DETROIT -- The Rangers were hoping to get off to a good start this season. Instead, they have done the reverse. They are off to one of the worst starts in franchise history after one of the roughest road trips in the 36 years since they arrived in Texas. The Rangers claimed that distinction when their losing streak hit seven with an 8-2 loss to the Tigers at Comerica Field on Thursday afternoon. Detroit hit five home runs off Jason Jennings and Kazuo Fukumori on the afternoon and Texas dropped to 7-16 on the season.
That's tied for the worst record after 23 games in club history. The 1982 club also started 7-16 on the way to a final record of 64-98. "It's tough," shortstop Michael Young said. "The last seven games -- no way around it -- have been difficult. But there's no sense licking our wounds or feeling sorry for ourselves. This is the big leagues. You can't feel sorry for yourselves. You've got to find a way to make adjustments and move on. "We've got tons of time. We don't need to look at the standings or our record. It's not necessary. We have to go out there with a positive attitude and make adjustments. We need to play better in every facet of the game." The Rangers, after a 2-7 road trip that began with two victories in Toronto and quickly fell apart, return home to Rangers Ballpark in Arlington to play the Twins on Friday night. "We went through a bad trek where we lost seven in a row. We can go back home and win seven in a row," manager Ron Washington said. "We need to keep our heads up. The guys are still battling. We have to put something together ... and get some hits with runners in scoring position." The Rangers did not do that on Thursday afternoon. They were 0-for-6 with runners in scoring position, including a couple of key moments before Magglio Ordonez finally broke the game open with a three-run home run in the fifth. The Rangers walked eight times, but had just four hits, including two in the first eight innings. They had two on with one out against Tigers starter Jeremy Bonderman in the third, but Josh Hamilton hit into a force play and Hank Blalock struck out. They had bases loaded and two outs in the fifth, but Adam Melhuse grounded out to end the inning. The Rangers are hitting .194 on the season with runners in scoring position. "We just couldn't deliver the hit," Washington said. "We had chances to drive in runs with two outs and didn't get it done. We're getting them out there, we just have to get them in." Jennings was pitching on short notice. The Rangers wanted to give him a couple extra days rest and move him back to Saturday, and Jennings was preparing for that. But Texas changed that late on Wednesday after its bullpen was decimated in a 19-6 loss. The club decided it would be better if Jennings started with Scott Feldman backing him up as a long reliever. Jennings was fine through four but, with the score tied at 2, got in trouble in the fifth with a two-out walk to Placido Polanco and a single by Marcus Thames. That brought up Ordonez, who had hit a fastball into the left-field seats in the third inning. In the fifth, Jennings fell behind, 3-1, in the count. He could have just passed on Ordonez, but Miguel Cabrera was sitting in the on-deck circle. "That's why I threw a slider," Jennings said. "I just wasn't going to throw a fastball. Hopefully, I was going to fool him just enough to get out front on the ball. You can't pitch around anybody in this lineup." Ordonez was sitting on the pitch and hit it into the left-field seats for a three-run home run that gave the Tigers a 5-2 lead. "The fifth inning, I walked Polanco and made a couple of bad pitches to Thames," Jennings said. "Letting those guys on base in front of the big guys was my biggest mistake. I felt I was throwing the ball good. It's frustrating to get the results I did today." The Rangers know the feeling: Today ... the road trip ... the season.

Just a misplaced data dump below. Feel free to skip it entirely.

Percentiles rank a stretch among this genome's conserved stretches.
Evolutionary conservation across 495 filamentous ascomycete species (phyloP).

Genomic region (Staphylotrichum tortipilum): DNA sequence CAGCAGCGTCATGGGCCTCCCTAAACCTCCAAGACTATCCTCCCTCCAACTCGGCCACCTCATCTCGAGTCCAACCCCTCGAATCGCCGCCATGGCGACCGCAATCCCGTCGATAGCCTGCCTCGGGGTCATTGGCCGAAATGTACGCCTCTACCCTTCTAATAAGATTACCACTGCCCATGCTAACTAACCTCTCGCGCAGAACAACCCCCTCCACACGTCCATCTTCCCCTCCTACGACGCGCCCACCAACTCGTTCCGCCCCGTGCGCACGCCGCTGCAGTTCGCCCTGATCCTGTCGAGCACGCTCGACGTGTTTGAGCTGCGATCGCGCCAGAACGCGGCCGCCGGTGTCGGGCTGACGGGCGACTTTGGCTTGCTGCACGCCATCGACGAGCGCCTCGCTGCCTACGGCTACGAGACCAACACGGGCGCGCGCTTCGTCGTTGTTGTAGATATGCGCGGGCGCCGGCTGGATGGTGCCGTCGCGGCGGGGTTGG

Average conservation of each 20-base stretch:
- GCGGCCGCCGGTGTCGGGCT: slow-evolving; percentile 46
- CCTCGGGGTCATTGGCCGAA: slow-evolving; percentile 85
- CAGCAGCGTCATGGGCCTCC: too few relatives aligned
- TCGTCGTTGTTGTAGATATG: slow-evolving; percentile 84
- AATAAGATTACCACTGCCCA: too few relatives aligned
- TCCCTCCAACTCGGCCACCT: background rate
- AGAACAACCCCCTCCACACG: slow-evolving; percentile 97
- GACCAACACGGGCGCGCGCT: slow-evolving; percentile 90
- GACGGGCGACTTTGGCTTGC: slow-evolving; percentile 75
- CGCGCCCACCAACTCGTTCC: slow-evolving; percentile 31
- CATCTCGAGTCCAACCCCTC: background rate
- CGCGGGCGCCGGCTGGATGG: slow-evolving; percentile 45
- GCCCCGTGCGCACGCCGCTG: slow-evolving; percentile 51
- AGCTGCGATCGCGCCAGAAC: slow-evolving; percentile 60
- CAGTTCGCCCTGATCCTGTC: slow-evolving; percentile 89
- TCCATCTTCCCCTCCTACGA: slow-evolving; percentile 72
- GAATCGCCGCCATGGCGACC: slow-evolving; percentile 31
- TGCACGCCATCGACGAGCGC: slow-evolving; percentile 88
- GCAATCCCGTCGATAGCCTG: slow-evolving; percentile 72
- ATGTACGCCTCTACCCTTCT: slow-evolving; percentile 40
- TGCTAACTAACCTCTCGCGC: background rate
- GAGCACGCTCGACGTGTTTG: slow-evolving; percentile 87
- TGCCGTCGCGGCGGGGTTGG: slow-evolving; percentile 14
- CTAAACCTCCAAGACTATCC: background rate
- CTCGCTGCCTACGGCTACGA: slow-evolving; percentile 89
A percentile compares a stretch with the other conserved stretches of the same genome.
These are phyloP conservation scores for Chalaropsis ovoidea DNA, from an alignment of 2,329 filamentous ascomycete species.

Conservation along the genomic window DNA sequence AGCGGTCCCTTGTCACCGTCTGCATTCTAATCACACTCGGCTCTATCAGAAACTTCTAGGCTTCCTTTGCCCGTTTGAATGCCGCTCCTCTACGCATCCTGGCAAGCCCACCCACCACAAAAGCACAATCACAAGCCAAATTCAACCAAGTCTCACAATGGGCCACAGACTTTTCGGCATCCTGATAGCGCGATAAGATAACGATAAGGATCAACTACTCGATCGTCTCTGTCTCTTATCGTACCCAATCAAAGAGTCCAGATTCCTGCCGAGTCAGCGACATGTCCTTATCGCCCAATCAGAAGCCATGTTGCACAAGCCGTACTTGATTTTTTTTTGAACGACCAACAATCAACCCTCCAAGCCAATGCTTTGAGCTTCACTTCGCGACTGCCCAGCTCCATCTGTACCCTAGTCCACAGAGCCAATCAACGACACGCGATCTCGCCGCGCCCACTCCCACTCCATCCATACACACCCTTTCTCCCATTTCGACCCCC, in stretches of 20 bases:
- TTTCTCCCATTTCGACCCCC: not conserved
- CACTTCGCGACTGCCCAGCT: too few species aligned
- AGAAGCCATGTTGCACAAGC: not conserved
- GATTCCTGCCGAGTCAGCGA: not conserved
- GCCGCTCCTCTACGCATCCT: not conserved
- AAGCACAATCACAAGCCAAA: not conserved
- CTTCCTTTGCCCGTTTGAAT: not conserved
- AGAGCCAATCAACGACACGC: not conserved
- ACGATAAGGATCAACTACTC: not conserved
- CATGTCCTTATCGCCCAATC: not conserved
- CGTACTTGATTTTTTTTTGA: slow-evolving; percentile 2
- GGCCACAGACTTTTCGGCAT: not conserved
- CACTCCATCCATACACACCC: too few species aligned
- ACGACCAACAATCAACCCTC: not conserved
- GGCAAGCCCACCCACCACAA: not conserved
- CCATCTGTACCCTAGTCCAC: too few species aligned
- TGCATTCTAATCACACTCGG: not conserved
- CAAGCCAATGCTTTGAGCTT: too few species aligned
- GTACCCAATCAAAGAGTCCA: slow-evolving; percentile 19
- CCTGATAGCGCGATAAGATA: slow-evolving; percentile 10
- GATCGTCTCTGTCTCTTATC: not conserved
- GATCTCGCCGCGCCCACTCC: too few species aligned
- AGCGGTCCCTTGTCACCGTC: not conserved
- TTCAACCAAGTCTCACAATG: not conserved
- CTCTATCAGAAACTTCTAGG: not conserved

T.R. Sullivan is a reporter for MLB.com. This story was not subject to the approval of Major League Baseball or its clubs.